Rated 4 out of 5 by from Science, Technology and Speculation This is a fun course—very fun. In covering a very wide range of topics in science and technology, a few errors (almost inevitably) creep through. But to point those out and be overly critical would be nitpicking, as they really have no effect on the thrust of the course. To be sure, Dr. Grossman takes an almost simplistic approach in his lectures on very technical subjects. In the areas where I have some background, too simplistic, but on the ones where my knowledge is only surface, I appreciated his approach. I think for most general audiences he hits the mark in being able to explain technical subjects in a rapid overview that gives us all enough background to appreciate and to be able to follow his speculation as to the direction that a particular technology might take. He begins each subject with background as to the development of that technology, builds upon it, often with some side trips discussing key players and finally explains how the future might happen given the direction he has laid out. Now this is a very sound method for us all to be able to follow the entire cycle. But there are a few missteps. Other reviewers have commented on the graphics. My take on them, is that they were clearly ones that had sufficed for other uses and were (almost) clip art and not purpose designed for the course. Almost all had too much information given the point Professor Grossman was trying to make. In areas that I knew well, this was not distracting, as I could easily focus on the salient issue, but when a topic was made outside of my knowledge, I had a very hard time filtering out the extraneous information, so that I could concentrate on the relevant. At times, the background information that began a lecture was too broad and attempted to cover material and a time scale that was far outside the main point. As an example, lecture 23 on communication began with the development of speech. This lecture took about 20 minutes (out of the 30 allotted) to get material that was current enough to get us to future developments. But with lecture 24, Professor Grossman sweeps away all my reservations about this course. His brief discussion of the difficulties of becoming a research scientist, along with the lack of financial remuneration is concise and distressingly accurate. But he remains optimistic about the future and is vibrant in his delivery. A fitting finale to a difficult subject.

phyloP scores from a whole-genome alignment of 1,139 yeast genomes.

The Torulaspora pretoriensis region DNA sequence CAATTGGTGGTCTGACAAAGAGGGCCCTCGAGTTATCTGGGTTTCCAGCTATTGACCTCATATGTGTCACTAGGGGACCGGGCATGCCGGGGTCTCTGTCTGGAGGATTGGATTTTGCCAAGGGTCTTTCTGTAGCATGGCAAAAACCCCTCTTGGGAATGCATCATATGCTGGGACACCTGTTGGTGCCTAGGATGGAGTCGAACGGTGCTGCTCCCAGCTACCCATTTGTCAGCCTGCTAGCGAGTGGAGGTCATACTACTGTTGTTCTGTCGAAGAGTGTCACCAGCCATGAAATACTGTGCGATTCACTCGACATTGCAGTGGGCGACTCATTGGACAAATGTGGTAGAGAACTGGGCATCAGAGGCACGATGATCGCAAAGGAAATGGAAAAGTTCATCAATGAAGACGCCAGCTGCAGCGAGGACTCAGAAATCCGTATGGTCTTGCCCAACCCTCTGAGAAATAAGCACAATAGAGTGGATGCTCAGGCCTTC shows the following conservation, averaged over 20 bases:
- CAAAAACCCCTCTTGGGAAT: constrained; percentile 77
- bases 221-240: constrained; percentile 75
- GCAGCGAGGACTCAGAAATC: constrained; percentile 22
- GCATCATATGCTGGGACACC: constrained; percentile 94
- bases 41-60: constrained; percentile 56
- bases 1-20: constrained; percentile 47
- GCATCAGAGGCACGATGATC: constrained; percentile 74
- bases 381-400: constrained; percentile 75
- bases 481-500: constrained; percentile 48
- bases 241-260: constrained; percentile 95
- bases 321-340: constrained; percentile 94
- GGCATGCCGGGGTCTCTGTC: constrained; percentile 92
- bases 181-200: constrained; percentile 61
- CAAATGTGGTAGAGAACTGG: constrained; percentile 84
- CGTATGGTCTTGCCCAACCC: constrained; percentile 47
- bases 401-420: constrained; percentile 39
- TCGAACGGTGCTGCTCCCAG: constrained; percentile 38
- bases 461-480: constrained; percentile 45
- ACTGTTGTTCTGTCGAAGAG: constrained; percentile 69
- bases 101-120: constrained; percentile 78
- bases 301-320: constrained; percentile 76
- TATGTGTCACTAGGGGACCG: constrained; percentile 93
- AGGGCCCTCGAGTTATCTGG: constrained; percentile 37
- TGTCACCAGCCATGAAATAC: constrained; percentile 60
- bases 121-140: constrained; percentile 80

Date published: 2019-02-20
Rated 5 out of 5 by from Authoritative, compelling, powerful An excellent accomplishment by a professor who delivers his lectures in an easily-understandable way, with no tics or oddities of speech ~ very refreshing! The topics are all dynamic, with those on nanotechnology, the brain, power from the sun, cancer, bio fuels, and several others being of special valuable impact and import. One note of concern ~ this series of lectures dates from 2011. Perhaps time for updating 7 years later? This course covers a wide range of technologies, with Dr. Grossman's ability to speak with authority in a number of disciplines, a key factor to the presentation. These lectures should appeal to the layman, as well as those with scientific backgrounds, whether in physics, biology, mathematics, or chemistry, for example. I consider this to be one of the best DVD lecture sets I have purchased ~~ now well over two hundred in my library. Thank you for reading this. Dec/2018.
Date published: 2018-12-13
Rated 3 out of 5 by from Misleading title This may be a subtle point, but the title uses the word "Science" in it whereas this is really a course on "Engineering" or "Technology". Professor Grossman is professor of engineering at MIT even though his PhD is in Theoretical Physics. So to me, the course just drones on and on about technology. I was looking for a course on the "theoretical future of science", not on the future of engineering and technology. I could not continue after watching just a few lectures.
Date published: 2017-12-31
Rated 5 out of 5 by from TIES IT ALL TOGETHER! Have watched the course completely and quite a few of the lectures a couple of times. The lecturer was super. He put a number of the science courses I've taken from you folks into perspective. He tells what is being done with the science already done, what is being researched and the direction science and companies are taking to overcome current problems that mankind faces. I can't recommend this course more highly!
Date published: 2017-10-30
  • y_2020, m_12, d_1, h_16
  • bvseo_bulk, prod_bvrr, vn_bulk_3.0.12
  • cp_1, bvpage1
  • co_hasreviews, tv_5, tr_41
  • loc_en_US, sid_1391, prod, sort_[SortEntry(order=SUBMISSION_TIME, direction=DESCENDING)]
  • clientName_teachco
  • bvseo_sdk, p_sdk, 3.2.0
  • CLOUD, getContent, 9.9ms

Questions & Answers

Customers Who Bought This Course Also Bought